Google delays Progressive Web Apps roll-out on the desktop

Progressive Web Apps is a Google technology which lets developers create web applications which look and act just like proper desktop applications.

Already available on ChromeOS, Google was meant to enable to feature on the desktop in early 2018, replacing Chrome Apps. Microsoft hopes to boost their Microsoft app store by ingesting the web apps automatically and has worked with Google to develop the technology.

Now Google has sent an email to developers saying that the depreciation of Chrome Apps in favour of PWA is being delayed. They wrote:

The Chrome team is now working to enable Progressive Web Apps (PWAs) to be installed on the desktop. Once this functionality ships (roughly targeting mid-2018), users will be able to install web apps to the desktop and launch them via icons and shortcuts; similar to the way that Chrome Apps can be installed today.

In order to enable a more seamless transition from Chrome Apps to the web, Chrome will not fully remove support for Chrome Apps on Windows, Mac or Linux until after Desktop PWA installability becomes available in 2018. Timelines are still rough, but this will be a number of months later than the originally planned deprecation timeline of “early 2018”.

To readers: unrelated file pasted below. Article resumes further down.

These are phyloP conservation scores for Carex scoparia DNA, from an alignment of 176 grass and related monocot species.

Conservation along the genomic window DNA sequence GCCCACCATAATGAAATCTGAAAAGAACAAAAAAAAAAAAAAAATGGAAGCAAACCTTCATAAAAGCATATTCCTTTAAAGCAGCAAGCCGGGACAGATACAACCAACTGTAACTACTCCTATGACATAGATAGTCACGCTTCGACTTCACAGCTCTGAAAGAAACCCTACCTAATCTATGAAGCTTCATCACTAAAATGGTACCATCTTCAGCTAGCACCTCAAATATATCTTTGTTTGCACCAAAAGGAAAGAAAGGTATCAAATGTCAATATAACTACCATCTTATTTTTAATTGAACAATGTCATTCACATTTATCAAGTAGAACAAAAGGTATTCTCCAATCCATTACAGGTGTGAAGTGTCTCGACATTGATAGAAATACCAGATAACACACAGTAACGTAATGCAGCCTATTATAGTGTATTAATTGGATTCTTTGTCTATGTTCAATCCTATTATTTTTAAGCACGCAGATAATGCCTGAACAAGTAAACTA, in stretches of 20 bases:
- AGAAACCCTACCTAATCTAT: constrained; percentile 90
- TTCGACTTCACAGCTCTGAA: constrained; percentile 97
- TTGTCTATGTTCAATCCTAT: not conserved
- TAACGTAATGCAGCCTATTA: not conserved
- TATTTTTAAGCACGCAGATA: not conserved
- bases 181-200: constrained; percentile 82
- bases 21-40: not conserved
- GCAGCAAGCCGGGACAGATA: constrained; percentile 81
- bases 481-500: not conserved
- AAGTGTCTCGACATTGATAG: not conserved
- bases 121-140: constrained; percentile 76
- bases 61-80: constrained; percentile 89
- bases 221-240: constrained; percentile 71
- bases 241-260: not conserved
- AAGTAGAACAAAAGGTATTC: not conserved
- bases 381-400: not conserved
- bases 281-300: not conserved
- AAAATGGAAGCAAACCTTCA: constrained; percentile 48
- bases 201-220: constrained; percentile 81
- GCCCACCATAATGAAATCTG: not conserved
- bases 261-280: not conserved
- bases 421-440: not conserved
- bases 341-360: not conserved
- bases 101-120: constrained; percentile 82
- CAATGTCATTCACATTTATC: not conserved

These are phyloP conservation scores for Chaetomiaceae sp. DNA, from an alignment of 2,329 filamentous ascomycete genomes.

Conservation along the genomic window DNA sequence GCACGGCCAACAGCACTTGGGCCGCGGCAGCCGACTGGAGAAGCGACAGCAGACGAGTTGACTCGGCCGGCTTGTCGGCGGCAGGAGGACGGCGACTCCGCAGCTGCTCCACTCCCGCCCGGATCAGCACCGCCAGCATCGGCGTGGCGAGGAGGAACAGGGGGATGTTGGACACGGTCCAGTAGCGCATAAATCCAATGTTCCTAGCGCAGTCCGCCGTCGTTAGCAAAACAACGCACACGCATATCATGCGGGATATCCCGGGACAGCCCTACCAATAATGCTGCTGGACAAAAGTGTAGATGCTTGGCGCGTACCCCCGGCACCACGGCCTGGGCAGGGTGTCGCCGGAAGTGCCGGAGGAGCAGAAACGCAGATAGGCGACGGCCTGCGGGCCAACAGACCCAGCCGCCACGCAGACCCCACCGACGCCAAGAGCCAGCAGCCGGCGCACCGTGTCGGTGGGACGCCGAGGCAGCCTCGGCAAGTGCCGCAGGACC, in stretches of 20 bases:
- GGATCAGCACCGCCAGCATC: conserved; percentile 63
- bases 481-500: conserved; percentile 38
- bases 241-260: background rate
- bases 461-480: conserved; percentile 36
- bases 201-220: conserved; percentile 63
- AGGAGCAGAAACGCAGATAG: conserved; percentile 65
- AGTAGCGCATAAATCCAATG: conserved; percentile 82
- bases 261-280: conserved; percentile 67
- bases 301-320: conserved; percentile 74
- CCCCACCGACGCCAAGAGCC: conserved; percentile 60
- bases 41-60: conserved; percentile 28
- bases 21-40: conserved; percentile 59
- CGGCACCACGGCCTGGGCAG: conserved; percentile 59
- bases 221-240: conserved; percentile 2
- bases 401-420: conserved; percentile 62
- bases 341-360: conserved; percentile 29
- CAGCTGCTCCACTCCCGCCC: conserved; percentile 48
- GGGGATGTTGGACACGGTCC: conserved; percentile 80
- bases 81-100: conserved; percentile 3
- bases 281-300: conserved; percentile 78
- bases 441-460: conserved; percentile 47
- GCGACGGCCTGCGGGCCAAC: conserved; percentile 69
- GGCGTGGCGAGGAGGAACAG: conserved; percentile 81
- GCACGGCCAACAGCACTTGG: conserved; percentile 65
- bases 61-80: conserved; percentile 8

We also recognize that Desktop PWAs will not replace all Chrome App capabilities. We have been investigating ways to simplify the transition for developers that depend on exclusive Chrome App APIs, and will continue to focus on this – in particular the Sockets, HID and Serial APIs.

The timeline appears to have slipped from the beginning of 2018 to the second half at the earliest. Its notable that Chrome Apps still appear to have capabilities PWAs will not have, and it appears Google wishes to plug that gap first.

While Progressive Web Apps are being held up by many in the industry as the next wave of application development, they appear to be a solution looking for a problem which was already solved by running Android apps on ChromeOS. Given this, the impact of the delay will likely not be significant, even on Microsoft’s anaemic app store.

Via AndroidPolice

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